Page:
After what seemed an eternity and yet more driving we found a Golf Hotel, operated solely by credit card – a great find even with the room smelling of the last occupant’s stale cigarette smoke.
What had kept us going was the dream which we’d had for at least 20 years, that of owning a property in France and this seemed the ideal, almost ready-made opportunity.
Pauline and I had had many enjoyable stays in various parts of France starting with the 6th form trip to Paris and the discovery of Citanes, cold beer and snooker tables with less than the requisite number of pockets, to camping holidays with the children in the Vendee, then on to gites in the Loire Valley and finally more sedate sojourns in small hotels in the Dordogne.
We’d experienced much of France geographically and never been disappointed in what it had to offer scenically or culturally, albeit from a tourist’s perpective.
Now was our opportunity to turn thoughts and vague objectives into reality with a place of our own.
Sunday morning found us driving again on the A26 through Burgundy, passing towns with the familiar sounding names ……. Macon, Beaune, Chablis and Nuits St Georges.Eventually we found the Chateau des Cresses and its outbuildings in a very rural, unspoilt setting near the medieval hill village of Perreux, 10 minutes or so drive from the larger, more industrialised town of Roanne.
The Chateau had obviously seen better days but much of its grandeur remained and even through our tired eyes we could see that the potential of the site was tremendous.
Despite the fact that it was February the sun dazzled the courtyard out of a cloudless, bright blue sky – a big help with the photographs taken in the pre-digital era.
Gerald the owner of the chateau who was selling off the outbuildings round the courtyard, which would ultimately contain the swimming pool, outlined his vision for the future development of the site.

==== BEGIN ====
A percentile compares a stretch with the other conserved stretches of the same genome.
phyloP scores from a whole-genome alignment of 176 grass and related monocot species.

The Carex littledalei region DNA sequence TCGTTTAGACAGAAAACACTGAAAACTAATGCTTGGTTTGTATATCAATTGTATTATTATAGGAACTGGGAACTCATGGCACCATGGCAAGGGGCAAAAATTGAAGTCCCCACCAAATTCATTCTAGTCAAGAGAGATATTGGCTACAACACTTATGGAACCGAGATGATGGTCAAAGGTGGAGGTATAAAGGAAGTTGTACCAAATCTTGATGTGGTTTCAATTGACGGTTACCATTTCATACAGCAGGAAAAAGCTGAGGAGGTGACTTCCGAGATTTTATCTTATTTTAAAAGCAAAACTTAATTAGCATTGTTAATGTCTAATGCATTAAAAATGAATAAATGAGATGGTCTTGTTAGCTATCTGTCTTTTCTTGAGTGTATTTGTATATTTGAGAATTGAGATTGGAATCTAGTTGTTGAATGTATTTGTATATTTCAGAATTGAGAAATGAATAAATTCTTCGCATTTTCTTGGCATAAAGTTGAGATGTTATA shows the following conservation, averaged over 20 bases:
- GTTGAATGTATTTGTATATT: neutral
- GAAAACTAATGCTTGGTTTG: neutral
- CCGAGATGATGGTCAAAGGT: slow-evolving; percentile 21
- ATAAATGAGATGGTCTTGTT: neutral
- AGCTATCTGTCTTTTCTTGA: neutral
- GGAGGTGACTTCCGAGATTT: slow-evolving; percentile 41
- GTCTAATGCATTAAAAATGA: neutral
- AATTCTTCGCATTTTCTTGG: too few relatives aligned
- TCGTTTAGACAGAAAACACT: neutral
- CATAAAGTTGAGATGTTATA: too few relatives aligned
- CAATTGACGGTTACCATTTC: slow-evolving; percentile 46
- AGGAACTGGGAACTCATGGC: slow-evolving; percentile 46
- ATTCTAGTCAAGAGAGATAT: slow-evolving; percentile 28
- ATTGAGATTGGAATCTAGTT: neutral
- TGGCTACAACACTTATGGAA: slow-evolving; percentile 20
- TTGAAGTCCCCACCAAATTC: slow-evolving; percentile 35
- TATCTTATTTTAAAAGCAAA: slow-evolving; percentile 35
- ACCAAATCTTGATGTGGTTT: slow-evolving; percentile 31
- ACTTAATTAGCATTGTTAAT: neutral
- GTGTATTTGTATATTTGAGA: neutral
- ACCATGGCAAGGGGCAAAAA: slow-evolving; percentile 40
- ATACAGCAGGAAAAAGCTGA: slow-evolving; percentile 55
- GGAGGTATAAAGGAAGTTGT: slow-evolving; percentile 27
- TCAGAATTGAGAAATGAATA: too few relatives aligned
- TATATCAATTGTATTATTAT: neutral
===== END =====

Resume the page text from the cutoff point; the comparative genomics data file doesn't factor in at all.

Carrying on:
It all seemed to make sense even looking at some of the buildings which were in a state of total disrepair.
There was obviously a great deal to do but with individual energy and the collective will of the owners the plans could surely be realised.
We had a couple of hours or so at the Chateau and then reluctantly started the drive back north. Soon finding a hotel in Chalons – sur – Saone our minds were in turmoil.
Eventually, Pauline and I after much discussion regarding the various properties on offer and broader aspects of the venture, settled on what was called The Butler’s Pantry, a 3-storey “cottage” which until the 1920’s had been the province of the Chateau butler and hadn’t been touched since, although seemingly it had its own water and electricity supply.
It did not share the immediate courtyard aspect like the other properties and was more shaded – we thought this could be an escape from the courtyard if that got too busy or maybe the pool became too noisy – we just didn’t know.
These fears were actually unfounded.
I was also a little concerned about a Union Jack I’d seen in one of the rooms – could this set-up turn into a corner of Little Britain? We would certainly have to escape from that!
The die was cast though and after returning to England on the Monday , too tired to calculate how many miles had been covered in how many hours, a ‘phone call to Gerald confirmed our interest and the buying process was underway!
From now on it would be plain sailing, surely – we were only doing what thousands of Britains had done before us.
And with the help of the English Chateau owner, my complete grasp of the French language right up to O-Level (failed) standard together with our mastery of French building techniques , what could possibly go wrong?
Little did we know that the project would take on all the twists and turns found in a Tom Sharpe novel ….and what was a fosse septique exactly?